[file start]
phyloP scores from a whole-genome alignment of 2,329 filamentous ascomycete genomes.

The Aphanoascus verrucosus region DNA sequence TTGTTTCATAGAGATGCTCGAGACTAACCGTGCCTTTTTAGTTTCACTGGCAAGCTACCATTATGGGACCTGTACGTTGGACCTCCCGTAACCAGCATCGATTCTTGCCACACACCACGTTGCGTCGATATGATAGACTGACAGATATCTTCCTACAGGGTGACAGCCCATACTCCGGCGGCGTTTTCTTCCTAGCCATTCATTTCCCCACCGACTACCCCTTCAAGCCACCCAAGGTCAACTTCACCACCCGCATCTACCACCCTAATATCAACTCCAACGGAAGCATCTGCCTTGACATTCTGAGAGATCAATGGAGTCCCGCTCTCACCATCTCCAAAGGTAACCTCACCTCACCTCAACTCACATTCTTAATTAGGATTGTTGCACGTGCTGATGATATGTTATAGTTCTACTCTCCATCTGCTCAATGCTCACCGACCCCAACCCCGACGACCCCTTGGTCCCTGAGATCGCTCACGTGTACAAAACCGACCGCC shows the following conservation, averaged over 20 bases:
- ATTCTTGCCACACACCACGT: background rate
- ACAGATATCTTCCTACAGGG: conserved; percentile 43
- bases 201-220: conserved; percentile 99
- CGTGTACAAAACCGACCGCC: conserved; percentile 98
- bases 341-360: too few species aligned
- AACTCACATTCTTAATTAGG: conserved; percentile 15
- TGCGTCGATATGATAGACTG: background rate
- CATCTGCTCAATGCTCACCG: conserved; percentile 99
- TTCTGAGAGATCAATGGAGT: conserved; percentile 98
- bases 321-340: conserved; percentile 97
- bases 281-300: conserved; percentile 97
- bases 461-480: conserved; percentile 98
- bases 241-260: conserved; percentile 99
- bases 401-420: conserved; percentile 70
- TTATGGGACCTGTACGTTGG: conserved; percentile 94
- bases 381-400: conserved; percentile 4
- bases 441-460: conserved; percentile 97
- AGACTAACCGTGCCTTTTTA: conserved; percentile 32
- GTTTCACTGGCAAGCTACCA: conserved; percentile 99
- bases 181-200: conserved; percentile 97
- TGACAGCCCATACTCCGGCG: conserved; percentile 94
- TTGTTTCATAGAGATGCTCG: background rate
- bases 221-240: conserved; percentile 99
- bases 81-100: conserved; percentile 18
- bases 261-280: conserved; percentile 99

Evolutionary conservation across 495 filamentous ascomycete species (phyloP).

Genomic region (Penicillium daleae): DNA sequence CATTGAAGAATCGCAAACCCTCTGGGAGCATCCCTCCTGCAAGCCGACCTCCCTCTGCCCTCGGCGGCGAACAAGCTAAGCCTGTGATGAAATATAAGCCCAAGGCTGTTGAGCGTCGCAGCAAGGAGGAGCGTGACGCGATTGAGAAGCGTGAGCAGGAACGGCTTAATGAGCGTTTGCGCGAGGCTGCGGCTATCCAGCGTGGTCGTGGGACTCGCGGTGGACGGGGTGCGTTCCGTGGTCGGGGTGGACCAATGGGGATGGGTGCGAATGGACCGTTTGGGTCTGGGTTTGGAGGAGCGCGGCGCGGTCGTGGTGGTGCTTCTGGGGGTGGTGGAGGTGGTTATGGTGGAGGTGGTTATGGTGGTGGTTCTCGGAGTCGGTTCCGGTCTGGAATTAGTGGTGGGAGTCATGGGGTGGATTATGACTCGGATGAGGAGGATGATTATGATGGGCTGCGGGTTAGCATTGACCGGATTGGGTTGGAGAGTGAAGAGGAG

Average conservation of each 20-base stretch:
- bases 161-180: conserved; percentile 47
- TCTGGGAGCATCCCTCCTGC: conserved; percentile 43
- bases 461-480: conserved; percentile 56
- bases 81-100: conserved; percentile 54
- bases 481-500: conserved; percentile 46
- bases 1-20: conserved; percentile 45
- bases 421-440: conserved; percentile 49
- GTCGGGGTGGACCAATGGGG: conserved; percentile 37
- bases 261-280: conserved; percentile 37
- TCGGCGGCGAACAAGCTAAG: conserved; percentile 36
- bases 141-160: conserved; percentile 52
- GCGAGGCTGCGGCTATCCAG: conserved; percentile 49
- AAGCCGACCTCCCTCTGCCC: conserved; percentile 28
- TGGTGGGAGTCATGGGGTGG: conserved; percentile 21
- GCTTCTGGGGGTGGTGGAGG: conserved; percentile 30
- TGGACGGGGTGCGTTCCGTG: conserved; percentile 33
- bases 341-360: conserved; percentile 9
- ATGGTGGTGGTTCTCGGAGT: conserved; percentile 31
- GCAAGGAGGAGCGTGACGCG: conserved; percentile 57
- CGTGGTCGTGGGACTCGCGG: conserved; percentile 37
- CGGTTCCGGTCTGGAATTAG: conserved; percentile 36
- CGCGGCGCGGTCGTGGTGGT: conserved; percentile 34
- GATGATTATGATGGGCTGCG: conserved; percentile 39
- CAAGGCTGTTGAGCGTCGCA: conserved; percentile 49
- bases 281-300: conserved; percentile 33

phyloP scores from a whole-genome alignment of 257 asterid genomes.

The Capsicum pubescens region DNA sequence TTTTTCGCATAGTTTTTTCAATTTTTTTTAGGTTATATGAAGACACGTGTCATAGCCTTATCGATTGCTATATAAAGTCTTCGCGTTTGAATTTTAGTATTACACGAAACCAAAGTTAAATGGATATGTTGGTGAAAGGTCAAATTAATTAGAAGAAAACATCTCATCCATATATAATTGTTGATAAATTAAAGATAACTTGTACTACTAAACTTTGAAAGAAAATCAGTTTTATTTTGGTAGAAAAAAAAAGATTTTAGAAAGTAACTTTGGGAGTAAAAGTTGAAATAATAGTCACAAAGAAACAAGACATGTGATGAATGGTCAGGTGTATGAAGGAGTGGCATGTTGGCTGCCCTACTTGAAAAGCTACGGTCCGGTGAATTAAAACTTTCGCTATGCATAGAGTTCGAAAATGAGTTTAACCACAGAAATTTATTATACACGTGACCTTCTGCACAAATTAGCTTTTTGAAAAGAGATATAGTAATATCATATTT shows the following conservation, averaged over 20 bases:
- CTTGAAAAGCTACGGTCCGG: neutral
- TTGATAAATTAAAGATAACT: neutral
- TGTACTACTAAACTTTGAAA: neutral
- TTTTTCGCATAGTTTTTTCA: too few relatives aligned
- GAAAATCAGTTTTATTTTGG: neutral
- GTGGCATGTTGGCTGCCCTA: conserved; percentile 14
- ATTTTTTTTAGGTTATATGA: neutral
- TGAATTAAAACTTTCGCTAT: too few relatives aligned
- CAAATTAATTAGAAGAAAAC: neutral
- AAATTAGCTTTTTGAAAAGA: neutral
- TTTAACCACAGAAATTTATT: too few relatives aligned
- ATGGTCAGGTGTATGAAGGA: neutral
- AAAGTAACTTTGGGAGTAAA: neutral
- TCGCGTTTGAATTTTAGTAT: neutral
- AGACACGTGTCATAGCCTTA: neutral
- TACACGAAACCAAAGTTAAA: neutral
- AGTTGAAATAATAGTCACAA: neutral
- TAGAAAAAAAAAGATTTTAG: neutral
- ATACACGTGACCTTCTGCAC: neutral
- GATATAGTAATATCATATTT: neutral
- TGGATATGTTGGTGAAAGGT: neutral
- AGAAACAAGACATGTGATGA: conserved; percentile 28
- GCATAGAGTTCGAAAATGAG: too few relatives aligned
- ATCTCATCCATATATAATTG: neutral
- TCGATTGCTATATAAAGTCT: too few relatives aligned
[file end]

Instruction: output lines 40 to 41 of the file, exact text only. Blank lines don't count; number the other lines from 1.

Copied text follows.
- TCGGCGGCGAACAAGCTAAG: conserved; percentile 36
- bases 141-160: conserved; percentile 52